As the Roman Catholic church’s sex abuse scandal grows ever wider in scope in the U.S., bishops convene for a national meeting in Baltimore on Tuesday under heavy pressure to acknowledge their oversight failures and give a larger role to lay Catholics and secular authorities in confronting the crisis.
The pressure comes not only from longtime critics of the church’s response to clergy sex abuse, but also from insiders who now voice doubts that the bishops are capable of handling the crisis on their own. Among them is Francesco Cesareo, chairman of a national sex-abuse review board set up by the bishops.
“My biggest concern is that it’s going to end up being bishops overseeing bishops,” Cesareo told Catholic News Service, the news agency of the U.S. bishops’ conference. “If that’s the case, it’s going to be very difficult for the laity to feel any sense of confidence that anything has truly changed.”
Sex-abuse scandals have beset the Catholic church worldwide for decades, but events of the past year have created unprecedented challenges for the U.S. bishops. Many dioceses have become targets of state investigations since a Pennsylvania grand jury report in August detailed hundreds of cases of alleged abuse. In February, former Cardinal Theodore McCarrick was expelled from the priesthood for sexually abusing minors and seminarians, and investigators are seeking to determine if some Catholic VIPs covered up his transgressions. Another investigative team recently concluded that Michael Bransfield , a former bishop in West Virginia, engaged in sexual harassment and financial misconduct over many years.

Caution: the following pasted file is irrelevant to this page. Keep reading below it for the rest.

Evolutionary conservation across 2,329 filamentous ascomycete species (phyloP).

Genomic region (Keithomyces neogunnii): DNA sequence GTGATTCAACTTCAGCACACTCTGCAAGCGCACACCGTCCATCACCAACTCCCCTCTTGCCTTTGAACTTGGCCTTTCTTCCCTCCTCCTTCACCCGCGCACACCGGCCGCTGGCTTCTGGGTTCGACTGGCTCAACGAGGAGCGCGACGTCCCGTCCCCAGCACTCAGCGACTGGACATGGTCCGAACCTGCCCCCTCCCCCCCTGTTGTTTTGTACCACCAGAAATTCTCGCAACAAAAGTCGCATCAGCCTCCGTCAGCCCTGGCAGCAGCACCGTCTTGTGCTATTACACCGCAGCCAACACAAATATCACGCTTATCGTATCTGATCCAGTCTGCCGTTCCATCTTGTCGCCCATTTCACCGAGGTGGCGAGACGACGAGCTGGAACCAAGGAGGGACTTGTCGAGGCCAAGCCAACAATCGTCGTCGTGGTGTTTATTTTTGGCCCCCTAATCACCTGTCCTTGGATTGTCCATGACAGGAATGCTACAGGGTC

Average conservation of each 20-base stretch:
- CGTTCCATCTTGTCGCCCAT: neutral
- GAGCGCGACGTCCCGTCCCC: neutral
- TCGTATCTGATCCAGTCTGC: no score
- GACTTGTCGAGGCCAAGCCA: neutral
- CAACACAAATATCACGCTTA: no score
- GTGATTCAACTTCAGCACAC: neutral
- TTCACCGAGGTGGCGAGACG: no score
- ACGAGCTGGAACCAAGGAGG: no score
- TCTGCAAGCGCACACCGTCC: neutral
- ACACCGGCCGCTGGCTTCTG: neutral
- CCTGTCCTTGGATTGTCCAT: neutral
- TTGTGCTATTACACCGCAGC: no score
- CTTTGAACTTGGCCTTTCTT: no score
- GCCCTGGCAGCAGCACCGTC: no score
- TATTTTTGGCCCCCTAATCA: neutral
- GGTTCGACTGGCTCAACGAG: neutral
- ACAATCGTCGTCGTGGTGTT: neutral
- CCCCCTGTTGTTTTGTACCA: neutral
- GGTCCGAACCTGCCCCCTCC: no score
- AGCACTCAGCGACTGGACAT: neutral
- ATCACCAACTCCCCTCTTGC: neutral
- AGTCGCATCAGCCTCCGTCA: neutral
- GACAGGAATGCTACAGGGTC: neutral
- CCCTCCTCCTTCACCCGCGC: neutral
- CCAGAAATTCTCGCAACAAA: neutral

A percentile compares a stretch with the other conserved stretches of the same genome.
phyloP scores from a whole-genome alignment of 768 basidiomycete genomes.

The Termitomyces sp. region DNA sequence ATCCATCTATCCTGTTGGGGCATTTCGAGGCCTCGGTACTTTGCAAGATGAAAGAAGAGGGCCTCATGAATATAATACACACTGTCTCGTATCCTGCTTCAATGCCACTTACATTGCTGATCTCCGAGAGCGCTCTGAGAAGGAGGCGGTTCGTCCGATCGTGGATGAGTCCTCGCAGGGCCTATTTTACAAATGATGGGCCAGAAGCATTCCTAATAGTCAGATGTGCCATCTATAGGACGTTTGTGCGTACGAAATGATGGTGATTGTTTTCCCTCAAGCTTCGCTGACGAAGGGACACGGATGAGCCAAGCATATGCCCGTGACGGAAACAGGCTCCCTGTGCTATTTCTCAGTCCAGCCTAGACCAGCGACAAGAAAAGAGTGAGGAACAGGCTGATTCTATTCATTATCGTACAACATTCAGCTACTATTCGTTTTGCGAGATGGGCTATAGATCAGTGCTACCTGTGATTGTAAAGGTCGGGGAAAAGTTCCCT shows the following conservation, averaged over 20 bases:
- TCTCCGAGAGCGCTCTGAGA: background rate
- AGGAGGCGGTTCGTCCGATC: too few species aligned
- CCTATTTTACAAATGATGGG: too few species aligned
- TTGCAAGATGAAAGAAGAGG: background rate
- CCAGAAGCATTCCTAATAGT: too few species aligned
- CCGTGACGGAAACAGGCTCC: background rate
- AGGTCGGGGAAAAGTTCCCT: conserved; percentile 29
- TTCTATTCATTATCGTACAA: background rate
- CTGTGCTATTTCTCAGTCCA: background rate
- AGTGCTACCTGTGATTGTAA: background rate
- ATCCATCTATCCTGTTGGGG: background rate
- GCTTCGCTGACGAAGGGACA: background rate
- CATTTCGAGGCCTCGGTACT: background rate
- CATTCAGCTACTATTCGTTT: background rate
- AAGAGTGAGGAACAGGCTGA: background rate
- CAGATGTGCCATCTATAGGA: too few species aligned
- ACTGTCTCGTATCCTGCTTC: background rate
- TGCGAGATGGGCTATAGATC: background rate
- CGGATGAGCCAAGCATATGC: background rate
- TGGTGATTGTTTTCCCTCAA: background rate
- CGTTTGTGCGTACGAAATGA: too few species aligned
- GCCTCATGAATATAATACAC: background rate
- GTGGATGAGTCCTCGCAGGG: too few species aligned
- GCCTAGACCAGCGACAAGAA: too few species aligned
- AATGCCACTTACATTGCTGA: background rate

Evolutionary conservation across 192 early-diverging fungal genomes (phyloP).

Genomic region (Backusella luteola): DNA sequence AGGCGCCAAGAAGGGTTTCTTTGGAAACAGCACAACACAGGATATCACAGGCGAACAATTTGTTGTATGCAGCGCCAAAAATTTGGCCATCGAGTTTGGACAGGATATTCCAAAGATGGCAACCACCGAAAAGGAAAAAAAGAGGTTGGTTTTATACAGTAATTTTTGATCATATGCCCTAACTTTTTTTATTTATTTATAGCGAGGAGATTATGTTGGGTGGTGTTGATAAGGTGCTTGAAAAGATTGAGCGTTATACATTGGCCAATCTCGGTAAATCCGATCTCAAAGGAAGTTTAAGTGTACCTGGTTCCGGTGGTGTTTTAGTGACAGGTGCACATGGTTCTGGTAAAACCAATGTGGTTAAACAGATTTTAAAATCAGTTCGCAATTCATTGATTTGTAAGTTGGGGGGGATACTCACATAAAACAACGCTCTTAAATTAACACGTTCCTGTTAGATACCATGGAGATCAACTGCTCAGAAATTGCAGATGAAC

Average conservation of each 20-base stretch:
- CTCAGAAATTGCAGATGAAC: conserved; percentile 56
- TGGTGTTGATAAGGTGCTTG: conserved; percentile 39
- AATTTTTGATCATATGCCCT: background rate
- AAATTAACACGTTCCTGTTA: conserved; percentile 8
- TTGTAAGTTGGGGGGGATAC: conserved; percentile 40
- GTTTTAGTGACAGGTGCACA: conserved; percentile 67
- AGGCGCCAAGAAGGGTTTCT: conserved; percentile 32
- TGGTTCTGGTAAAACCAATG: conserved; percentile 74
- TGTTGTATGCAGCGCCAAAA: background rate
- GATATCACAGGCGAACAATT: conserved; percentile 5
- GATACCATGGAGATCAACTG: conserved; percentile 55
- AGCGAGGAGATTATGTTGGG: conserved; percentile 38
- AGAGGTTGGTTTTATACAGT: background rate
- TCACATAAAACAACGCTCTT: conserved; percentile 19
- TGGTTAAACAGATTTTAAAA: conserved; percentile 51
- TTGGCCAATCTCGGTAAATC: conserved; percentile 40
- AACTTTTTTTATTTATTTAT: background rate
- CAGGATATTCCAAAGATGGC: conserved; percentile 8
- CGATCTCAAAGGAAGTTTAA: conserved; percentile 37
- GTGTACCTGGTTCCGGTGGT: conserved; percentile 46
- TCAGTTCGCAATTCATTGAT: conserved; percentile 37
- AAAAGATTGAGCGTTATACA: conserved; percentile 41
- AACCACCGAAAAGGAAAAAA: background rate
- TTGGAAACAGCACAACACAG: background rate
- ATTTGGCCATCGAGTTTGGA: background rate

Even the president of the bishop’s conference, Cardinal Daniel DiNardo of the Galveston-Houston archdiocese, has been entangled in controversies. On June 4, The Associated Press reported on a Houston woman’s allegations that DiNardo mishandled her case alleging sexual and financial misconduct by his deputy.
Read more at the Associated Press